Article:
Alpha-cyclodextrin, at doses of 2, 5, and 10 grams, was directly mixed with boiled white rice. At 5 and 10 grams of alpha-cyclodextrin, the amount of glucose that was absorbed by the participants was significantly reduced, and the volunteers experienced a greater feeling of satiety.21
The study found that alpha-cyclodextrin reduced the glycemic response to standard carbohydrate meals and may be useful for reducing the glycemic response to carbohydrates.21
But preventing glucose spikes forms just one part of the overall, longer-term benefits of alpha-cyclodextrin.
A Unique and Safe Fat Blocker
Ingestion of too many carbohydrates, with the following postprandial blood sugar spikes that result, is just one dietary contributor to obesity and chronic disease. Equally as dangerous to one’s health and longevity is the presence of “bad” fats in the bloodstream.
Excess saturated fat in the diet is a leading cause of lipid disturbances, an ongoing epidemic of obesity, and the resulting high incidence of cardiovascular disease. Even with the most dedicated commitment to limit unhealthy fats, many individuals find it difficult to balance their blood lipid profiles, lose weight, and reduce their risk of dying early. Also, ingestion of saturated fats and trans fats (as well as simple sugars) contributes to increased levels of systemic inflammation, which accelerates the diseases of aging.25
Alpha-cyclodextrin selectively absorbs and eliminates trans fat and saturated fat before they can enter the bloodstream, while leaving healthy polyunsaturated fats (such as omega-3 fats) available to deliver their benefits.26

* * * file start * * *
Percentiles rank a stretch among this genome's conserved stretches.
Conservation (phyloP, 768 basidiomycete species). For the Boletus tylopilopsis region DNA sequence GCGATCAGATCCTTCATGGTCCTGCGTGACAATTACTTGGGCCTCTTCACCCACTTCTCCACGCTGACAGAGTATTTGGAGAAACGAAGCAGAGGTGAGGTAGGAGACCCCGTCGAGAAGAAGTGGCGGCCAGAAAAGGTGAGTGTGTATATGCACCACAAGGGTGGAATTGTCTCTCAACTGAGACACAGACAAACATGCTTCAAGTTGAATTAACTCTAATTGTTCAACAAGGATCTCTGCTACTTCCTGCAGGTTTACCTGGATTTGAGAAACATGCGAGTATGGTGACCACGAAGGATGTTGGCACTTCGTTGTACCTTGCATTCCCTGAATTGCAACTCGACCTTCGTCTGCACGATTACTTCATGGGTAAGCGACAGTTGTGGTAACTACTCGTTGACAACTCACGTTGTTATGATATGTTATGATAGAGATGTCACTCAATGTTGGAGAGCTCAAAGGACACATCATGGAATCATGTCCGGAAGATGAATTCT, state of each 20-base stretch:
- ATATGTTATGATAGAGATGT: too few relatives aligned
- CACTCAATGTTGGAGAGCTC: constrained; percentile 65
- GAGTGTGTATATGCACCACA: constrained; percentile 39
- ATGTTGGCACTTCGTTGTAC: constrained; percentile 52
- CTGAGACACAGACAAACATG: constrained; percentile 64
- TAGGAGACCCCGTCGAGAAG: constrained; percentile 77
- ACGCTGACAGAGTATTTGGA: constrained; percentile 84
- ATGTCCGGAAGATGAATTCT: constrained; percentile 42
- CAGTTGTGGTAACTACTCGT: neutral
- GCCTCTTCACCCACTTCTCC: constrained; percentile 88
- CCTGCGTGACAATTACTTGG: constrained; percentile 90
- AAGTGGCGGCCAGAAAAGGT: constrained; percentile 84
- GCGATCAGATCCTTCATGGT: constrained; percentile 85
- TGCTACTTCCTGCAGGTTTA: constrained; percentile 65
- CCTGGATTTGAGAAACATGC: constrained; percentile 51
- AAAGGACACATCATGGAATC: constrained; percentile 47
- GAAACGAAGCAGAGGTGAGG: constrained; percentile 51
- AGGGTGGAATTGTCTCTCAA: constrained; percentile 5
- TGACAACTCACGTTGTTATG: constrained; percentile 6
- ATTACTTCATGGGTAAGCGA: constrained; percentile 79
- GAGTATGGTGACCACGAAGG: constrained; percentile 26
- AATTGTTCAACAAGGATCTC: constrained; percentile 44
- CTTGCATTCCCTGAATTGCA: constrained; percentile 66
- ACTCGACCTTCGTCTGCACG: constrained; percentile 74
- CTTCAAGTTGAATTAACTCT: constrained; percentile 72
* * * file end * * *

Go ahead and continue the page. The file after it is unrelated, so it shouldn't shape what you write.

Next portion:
In fact, this fiber binds up to 9 times its weight in health-threatening dietary fat from the intestinal tract.23 Studies show that, for people who eat two fat-heavy meals a day,27 2 grams of alpha-cyclodextrin taken before these meals can remove up to 320 calories from the body before absorption.
Alpha-cyclodextrin has the ability to engulf excess dietary fat, especially pro-inflammatory saturated fat, within the intestine. This fiber has been shown to lower the dangerous apolipoprotein B (apoB) type of cholesterol, elevated levels of which have been shown to contribute to atherosclerosis.26
There have been fat-blocking drugs on the market, but they have been plagued by noncompliance—in other words, users have generally given up on them. Problems with these drugs make them difficult to use.
Fat-blocking drugs such as orlistat, which is marketed as Alli® or Xenical®, rely on inhibiting the lipase enzyme that breaks down triglycerides, the major form of dietary fat, into single fatty acid molecules.28 These drugs leave triglycerides “loose” in the colon. There, they may undergo digestion or fermentation to produce gas and fluids, leading to flatulence, urgency, cramping, loose stools, and possibly diarrhea or release of oily material from the rectum.28